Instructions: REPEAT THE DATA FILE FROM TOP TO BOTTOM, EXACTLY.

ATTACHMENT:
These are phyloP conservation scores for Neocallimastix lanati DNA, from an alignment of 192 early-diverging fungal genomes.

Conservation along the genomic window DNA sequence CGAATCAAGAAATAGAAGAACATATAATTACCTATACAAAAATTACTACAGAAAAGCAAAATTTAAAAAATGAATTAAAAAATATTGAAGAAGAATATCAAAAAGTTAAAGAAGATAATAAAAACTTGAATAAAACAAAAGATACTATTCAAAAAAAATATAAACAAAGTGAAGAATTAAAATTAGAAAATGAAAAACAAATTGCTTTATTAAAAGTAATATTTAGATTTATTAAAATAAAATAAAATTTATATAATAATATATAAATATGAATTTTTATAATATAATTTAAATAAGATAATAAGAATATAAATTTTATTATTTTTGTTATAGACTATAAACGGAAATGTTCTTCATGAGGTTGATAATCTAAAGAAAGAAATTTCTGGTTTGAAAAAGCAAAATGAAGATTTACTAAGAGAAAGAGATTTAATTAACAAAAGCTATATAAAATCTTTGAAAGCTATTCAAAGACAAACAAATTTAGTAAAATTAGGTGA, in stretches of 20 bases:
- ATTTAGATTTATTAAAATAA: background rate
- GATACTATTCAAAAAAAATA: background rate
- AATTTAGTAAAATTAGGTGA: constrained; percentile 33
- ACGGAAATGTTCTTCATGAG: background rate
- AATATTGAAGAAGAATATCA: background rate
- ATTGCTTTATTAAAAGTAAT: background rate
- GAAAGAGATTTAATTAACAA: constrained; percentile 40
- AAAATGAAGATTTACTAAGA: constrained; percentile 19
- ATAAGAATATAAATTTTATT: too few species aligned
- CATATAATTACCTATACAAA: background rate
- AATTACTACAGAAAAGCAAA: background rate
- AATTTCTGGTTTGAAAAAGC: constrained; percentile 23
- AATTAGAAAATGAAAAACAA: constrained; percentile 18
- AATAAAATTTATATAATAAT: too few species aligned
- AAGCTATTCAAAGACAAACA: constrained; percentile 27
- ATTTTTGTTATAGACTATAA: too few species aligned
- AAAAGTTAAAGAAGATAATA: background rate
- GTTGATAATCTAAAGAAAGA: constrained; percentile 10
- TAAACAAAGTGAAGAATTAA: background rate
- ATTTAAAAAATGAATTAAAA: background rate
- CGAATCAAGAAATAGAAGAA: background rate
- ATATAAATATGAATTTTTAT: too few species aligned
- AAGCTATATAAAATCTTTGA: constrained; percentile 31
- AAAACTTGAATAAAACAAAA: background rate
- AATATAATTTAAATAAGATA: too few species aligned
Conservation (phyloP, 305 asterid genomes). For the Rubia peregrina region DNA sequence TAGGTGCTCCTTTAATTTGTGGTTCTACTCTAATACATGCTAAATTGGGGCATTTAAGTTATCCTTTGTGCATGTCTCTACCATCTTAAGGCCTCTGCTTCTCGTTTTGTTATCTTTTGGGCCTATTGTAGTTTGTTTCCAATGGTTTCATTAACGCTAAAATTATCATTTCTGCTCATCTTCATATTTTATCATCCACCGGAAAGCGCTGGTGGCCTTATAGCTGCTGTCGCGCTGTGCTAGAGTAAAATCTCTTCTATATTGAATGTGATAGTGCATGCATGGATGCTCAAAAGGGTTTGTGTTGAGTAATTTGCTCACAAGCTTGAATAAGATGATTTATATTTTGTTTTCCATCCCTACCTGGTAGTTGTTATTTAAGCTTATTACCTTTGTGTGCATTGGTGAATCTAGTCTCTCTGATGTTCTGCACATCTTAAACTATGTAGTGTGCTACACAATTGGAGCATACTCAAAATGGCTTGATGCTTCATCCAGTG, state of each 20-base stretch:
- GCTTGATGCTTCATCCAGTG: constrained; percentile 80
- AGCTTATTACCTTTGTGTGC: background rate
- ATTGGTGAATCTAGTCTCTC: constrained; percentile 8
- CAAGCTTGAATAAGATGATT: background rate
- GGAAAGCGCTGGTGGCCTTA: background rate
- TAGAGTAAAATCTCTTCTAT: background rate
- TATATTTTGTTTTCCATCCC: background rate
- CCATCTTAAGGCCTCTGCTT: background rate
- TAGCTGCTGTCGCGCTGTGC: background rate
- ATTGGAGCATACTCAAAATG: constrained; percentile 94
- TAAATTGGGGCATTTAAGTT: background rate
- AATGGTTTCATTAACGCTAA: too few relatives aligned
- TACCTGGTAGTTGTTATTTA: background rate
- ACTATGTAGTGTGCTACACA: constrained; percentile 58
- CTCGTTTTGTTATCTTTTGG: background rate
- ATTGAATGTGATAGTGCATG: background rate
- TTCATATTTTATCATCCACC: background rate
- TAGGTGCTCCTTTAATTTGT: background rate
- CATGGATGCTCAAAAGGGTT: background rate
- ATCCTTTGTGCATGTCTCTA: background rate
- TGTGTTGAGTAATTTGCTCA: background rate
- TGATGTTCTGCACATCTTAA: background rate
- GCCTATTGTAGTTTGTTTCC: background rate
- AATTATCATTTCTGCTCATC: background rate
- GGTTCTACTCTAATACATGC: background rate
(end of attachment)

These are phyloP conservation scores for Neocallimastix lanati DNA, from an alignment of 192 early-diverging fungal genomes.

Conservation along the genomic window DNA sequence CGAATCAAGAAATAGAAGAACATATAATTACCTATACAAAAATTACTACAGAAAAGCAAAATTTAAAAAATGAATTAAAAAATATTGAAGAAGAATATCAAAAAGTTAAAGAAGATAATAAAAACTTGAATAAAACAAAAGATACTATTCAAAAAAAATATAAACAAAGTGAAGAATTAAAATTAGAAAATGAAAAACAAATTGCTTTATTAAAAGTAATATTTAGATTTATTAAAATAAAATAAAATTTATATAATAATATATAAATATGAATTTTTATAATATAATTTAAATAAGATAATAAGAATATAAATTTTATTATTTTTGTTATAGACTATAAACGGAAATGTTCTTCATGAGGTTGATAATCTAAAGAAAGAAATTTCTGGTTTGAAAAAGCAAAATGAAGATTTACTAAGAGAAAGAGATTTAATTAACAAAAGCTATATAAAATCTTTGAAAGCTATTCAAAGACAAACAAATTTAGTAAAATTAGGTGA, in stretches of 20 bases:
- ATTTAGATTTATTAAAATAA: background rate
- GATACTATTCAAAAAAAATA: background rate
- AATTTAGTAAAATTAGGTGA: constrained; percentile 33
- ACGGAAATGTTCTTCATGAG: background rate
- AATATTGAAGAAGAATATCA: background rate
- ATTGCTTTATTAAAAGTAAT: background rate
- GAAAGAGATTTAATTAACAA: constrained; percentile 40
- AAAATGAAGATTTACTAAGA: constrained; percentile 19
- ATAAGAATATAAATTTTATT: too few species aligned
- CATATAATTACCTATACAAA: background rate
- AATTACTACAGAAAAGCAAA: background rate
- AATTTCTGGTTTGAAAAAGC: constrained; percentile 23
- AATTAGAAAATGAAAAACAA: constrained; percentile 18
- AATAAAATTTATATAATAAT: too few species aligned
- AAGCTATTCAAAGACAAACA: constrained; percentile 27
- ATTTTTGTTATAGACTATAA: too few species aligned
- AAAAGTTAAAGAAGATAATA: background rate
- GTTGATAATCTAAAGAAAGA: constrained; percentile 10
- TAAACAAAGTGAAGAATTAA: background rate
- ATTTAAAAAATGAATTAAAA: background rate
- CGAATCAAGAAATAGAAGAA: background rate
- ATATAAATATGAATTTTTAT: too few species aligned
- AAGCTATATAAAATCTTTGA: constrained; percentile 31
- AAAACTTGAATAAAACAAAA: background rate
- AATATAATTTAAATAAGATA: too few species aligned
Conservation (phyloP, 305 asterid genomes). For the Rubia peregrina region DNA sequence TAGGTGCTCCTTTAATTTGTGGTTCTACTCTAATACATGCTAAATTGGGGCATTTAAGTTATCCTTTGTGCATGTCTCTACCATCTTAAGGCCTCTGCTTCTCGTTTTGTTATCTTTTGGGCCTATTGTAGTTTGTTTCCAATGGTTTCATTAACGCTAAAATTATCATTTCTGCTCATCTTCATATTTTATCATCCACCGGAAAGCGCTGGTGGCCTTATAGCTGCTGTCGCGCTGTGCTAGAGTAAAATCTCTTCTATATTGAATGTGATAGTGCATGCATGGATGCTCAAAAGGGTTTGTGTTGAGTAATTTGCTCACAAGCTTGAATAAGATGATTTATATTTTGTTTTCCATCCCTACCTGGTAGTTGTTATTTAAGCTTATTACCTTTGTGTGCATTGGTGAATCTAGTCTCTCTGATGTTCTGCACATCTTAAACTATGTAGTGTGCTACACAATTGGAGCATACTCAAAATGGCTTGATGCTTCATCCAGTG, state of each 20-base stretch:
- GCTTGATGCTTCATCCAGTG: constrained; percentile 80
- AGCTTATTACCTTTGTGTGC: background rate
- ATTGGTGAATCTAGTCTCTC: constrained; percentile 8
- CAAGCTTGAATAAGATGATT: background rate
- GGAAAGCGCTGGTGGCCTTA: background rate
- TAGAGTAAAATCTCTTCTAT: background rate
- TATATTTTGTTTTCCATCCC: background rate
- CCATCTTAAGGCCTCTGCTT: background rate
- TAGCTGCTGTCGCGCTGTGC: background rate
- ATTGGAGCATACTCAAAATG: constrained; percentile 94
- TAAATTGGGGCATTTAAGTT: background rate
- AATGGTTTCATTAACGCTAA: too few relatives aligned
- TACCTGGTAGTTGTTATTTA: background rate
- ACTATGTAGTGTGCTACACA: constrained; percentile 58
- CTCGTTTTGTTATCTTTTGG: background rate
- ATTGAATGTGATAGTGCATG: background rate
- TTCATATTTTATCATCCACC: background rate
- TAGGTGCTCCTTTAATTTGT: background rate
- CATGGATGCTCAAAAGGGTT: background rate
- ATCCTTTGTGCATGTCTCTA: background rate
- TGTGTTGAGTAATTTGCTCA: background rate
- TGATGTTCTGCACATCTTAA: background rate
- GCCTATTGTAGTTTGTTTCC: background rate
- AATTATCATTTCTGCTCATC: background rate
- GGTTCTACTCTAATACATGC: background rate